[12] In those circumstances, the Court of Appeal having effectively reversed the trial judge's decision on this issue, it seems to us that Hope must be entitled to challenge before us that reversal by the Court of Appeal of the trial judge's conclusion with respect to this issue. He is entitled to do so in one or both of two ways - firstly by arguing - and we express no view as to the chances of the argument succeeding - that the service of a valid notice to complete and proof of non-compliance with it, was a prerequisite to the purchaser's obtaining an order for specific performance. Or, he may argue that in any event the inability of the Purchaser to find the necessary funds for completion at the material time would be fatal to the claim for specific performance regardless of whether or not a valid notice to complete had been served.

[13] The first preliminary issue, (treating (a) (i) and (a) (ii) as separate issues) is resolved in favour of the appellant, Hope. We hold that he is entitled to argue this point before us.

[14] The second issue then which we have to consider is whether Hope should be permitted to argue that no tender of the purchase price was ever made. Again it must first be pointed out that there is no pleading to this effect in the Defence and Counterclaim, and as a separate point it does not seem to have been raised at the trial. I do not think that counsel for the Appellant was able to point to any passage in the notes of evidence at the trial or in any other document reflecting what transpired at the trial, which would indicate that it was raised at that stage. Similarly it does not seem to have been the subject of any express submissions made to the Court of Appeal.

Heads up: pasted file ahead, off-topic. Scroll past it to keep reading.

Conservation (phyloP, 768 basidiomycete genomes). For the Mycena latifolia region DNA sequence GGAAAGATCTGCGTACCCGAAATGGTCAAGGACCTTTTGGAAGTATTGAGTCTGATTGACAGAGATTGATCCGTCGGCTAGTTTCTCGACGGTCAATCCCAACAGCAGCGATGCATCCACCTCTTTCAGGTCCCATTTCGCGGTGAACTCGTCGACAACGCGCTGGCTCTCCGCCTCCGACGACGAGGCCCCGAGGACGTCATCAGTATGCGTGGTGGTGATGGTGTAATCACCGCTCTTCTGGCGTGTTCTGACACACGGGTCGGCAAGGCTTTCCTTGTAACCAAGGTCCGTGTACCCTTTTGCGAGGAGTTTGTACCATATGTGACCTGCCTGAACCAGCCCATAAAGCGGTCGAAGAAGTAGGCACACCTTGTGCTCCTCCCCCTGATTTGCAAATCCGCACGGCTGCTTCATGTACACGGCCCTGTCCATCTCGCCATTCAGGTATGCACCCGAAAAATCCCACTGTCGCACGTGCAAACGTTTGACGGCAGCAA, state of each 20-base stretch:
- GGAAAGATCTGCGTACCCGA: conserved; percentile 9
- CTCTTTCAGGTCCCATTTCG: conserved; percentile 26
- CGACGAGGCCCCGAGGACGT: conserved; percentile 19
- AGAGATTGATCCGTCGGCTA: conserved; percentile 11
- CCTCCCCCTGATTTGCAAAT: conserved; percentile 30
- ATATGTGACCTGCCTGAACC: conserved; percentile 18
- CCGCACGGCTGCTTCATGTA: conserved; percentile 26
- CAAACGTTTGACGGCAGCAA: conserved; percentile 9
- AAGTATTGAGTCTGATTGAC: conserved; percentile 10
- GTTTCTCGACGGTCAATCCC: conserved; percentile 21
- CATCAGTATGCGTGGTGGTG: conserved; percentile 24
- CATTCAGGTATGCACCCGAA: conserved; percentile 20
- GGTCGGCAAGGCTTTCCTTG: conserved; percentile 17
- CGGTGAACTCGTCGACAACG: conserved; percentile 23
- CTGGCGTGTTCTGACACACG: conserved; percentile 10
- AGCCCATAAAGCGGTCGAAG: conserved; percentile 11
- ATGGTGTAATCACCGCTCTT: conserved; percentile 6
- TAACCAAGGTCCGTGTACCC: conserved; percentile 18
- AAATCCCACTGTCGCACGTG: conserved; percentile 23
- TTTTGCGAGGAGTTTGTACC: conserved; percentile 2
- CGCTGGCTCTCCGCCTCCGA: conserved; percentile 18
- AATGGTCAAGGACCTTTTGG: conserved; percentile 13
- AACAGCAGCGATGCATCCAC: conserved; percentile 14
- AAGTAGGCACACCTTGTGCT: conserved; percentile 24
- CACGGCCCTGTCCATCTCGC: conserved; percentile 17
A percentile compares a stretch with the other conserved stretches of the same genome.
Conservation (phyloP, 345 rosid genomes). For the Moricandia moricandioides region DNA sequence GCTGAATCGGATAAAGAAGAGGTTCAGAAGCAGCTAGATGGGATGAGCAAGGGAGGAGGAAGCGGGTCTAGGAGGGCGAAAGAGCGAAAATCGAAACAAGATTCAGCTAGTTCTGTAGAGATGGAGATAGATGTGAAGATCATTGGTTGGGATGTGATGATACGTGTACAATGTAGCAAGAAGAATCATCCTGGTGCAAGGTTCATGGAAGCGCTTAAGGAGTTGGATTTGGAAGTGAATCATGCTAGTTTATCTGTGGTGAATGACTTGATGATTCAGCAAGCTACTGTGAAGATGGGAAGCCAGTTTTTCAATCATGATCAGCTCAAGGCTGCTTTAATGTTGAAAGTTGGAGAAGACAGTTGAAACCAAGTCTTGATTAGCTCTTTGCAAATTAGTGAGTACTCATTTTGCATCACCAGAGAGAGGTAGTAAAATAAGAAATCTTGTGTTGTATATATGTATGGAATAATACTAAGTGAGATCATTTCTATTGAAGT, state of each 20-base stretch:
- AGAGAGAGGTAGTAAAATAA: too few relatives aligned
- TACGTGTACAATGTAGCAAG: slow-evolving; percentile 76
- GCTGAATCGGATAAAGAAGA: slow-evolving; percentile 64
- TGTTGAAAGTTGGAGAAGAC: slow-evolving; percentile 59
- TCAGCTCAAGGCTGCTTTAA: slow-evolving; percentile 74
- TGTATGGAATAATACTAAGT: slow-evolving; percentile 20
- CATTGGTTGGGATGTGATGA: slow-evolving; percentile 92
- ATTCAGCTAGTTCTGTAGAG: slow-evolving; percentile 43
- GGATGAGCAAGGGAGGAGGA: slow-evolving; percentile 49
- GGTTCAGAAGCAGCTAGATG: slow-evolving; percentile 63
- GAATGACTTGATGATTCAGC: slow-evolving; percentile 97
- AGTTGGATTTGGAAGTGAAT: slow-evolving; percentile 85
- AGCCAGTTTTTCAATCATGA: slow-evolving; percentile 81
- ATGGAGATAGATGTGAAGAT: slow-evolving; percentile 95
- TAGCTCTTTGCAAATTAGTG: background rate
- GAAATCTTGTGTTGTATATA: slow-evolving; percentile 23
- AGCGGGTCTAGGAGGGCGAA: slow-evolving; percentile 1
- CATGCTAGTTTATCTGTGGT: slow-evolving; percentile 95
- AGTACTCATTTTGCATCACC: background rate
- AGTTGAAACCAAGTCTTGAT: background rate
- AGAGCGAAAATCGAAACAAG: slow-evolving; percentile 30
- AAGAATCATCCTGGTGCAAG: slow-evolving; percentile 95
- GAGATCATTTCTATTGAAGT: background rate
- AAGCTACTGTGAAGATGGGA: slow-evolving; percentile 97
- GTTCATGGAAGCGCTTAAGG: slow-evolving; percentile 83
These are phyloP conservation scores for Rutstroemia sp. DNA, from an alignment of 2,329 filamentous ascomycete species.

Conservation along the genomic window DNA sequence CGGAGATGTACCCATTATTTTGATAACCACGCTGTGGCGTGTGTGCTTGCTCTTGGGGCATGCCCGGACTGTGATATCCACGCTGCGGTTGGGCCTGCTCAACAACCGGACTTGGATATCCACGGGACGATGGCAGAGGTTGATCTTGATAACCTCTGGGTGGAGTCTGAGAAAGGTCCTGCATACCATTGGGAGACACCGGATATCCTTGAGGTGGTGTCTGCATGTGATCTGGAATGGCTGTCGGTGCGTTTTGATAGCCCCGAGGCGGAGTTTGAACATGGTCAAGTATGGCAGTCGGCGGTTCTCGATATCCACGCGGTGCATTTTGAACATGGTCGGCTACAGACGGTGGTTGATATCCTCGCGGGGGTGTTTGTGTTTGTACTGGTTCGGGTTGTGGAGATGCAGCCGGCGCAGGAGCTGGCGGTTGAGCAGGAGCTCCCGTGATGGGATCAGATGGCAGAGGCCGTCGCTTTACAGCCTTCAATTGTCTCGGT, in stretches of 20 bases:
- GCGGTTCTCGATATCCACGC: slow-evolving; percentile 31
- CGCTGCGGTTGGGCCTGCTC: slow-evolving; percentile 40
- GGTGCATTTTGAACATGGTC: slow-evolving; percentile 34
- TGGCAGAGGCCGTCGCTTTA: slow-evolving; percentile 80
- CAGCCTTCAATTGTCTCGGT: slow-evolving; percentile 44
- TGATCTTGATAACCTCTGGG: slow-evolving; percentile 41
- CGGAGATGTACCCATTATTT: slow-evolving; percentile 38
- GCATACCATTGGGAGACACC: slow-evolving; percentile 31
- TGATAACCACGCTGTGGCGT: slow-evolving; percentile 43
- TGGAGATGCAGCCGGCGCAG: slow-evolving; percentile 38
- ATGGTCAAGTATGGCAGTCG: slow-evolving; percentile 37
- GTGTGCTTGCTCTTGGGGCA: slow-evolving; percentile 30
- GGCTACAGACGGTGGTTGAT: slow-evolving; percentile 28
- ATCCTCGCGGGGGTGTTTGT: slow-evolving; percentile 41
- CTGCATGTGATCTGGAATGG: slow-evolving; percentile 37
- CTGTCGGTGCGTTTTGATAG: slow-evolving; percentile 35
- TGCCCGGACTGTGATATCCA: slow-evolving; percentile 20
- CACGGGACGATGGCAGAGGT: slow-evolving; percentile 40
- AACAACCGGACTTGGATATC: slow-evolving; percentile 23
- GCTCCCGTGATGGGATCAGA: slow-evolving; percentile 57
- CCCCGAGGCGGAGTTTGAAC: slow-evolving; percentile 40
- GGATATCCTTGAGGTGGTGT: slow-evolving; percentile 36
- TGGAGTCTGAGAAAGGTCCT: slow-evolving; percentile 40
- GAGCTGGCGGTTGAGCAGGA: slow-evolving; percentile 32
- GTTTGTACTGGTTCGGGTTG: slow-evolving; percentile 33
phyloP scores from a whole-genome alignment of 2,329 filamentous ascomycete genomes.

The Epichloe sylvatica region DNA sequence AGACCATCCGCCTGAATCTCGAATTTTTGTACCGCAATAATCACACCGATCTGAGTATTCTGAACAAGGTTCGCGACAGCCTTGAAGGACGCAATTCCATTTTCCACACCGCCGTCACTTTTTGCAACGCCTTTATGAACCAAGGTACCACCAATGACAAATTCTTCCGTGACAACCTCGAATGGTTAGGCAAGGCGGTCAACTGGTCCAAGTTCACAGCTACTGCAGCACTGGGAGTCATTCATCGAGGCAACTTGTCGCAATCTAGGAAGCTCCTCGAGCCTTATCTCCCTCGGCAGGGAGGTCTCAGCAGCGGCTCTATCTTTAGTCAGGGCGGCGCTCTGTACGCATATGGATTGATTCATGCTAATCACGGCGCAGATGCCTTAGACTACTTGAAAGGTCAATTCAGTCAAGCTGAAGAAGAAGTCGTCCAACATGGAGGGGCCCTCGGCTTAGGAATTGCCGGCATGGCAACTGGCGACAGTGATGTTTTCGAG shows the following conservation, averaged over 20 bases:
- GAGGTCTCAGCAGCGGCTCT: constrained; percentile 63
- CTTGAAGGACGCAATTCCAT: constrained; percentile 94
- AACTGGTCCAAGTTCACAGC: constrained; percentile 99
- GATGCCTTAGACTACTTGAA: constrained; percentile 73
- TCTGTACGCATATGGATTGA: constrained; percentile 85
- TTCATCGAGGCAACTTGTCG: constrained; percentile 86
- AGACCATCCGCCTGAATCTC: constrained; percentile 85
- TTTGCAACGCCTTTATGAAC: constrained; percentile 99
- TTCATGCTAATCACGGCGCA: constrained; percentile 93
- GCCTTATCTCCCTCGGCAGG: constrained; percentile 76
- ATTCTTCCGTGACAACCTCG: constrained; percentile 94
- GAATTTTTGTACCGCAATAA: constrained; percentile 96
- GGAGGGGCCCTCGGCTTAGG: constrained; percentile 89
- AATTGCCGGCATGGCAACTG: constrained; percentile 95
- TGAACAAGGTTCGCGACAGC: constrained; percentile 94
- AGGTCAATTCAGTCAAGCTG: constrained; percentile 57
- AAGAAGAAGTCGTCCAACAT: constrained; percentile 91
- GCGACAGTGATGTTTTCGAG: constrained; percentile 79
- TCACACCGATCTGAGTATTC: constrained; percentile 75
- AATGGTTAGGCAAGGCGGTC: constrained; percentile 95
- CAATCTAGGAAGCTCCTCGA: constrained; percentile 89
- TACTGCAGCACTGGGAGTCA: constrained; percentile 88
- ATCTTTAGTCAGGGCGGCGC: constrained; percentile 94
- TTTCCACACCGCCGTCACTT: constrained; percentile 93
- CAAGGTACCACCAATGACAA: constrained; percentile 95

[15] We recognize that this point may be said to be embraced both in the allegation that the vendor's notice to complete was not complied with, that is, between 4th and 26th May 1998, and in the established incapacity of the purchaser to pay the purchase price during the currency of the purchaser's notice to complete, that is, from 31st August 1998 for a period of 28 days. But it was never raised before as a separate issue and we see no good reason why it should now be introduced for the first time. We are not sure that in fact, it would serve to enhance the appellant's chances of success, but that is not the basis on which we rule out this potential argument. We do not think that it would be fair or reasonable to allow it to be introduced at this stage and we so hold.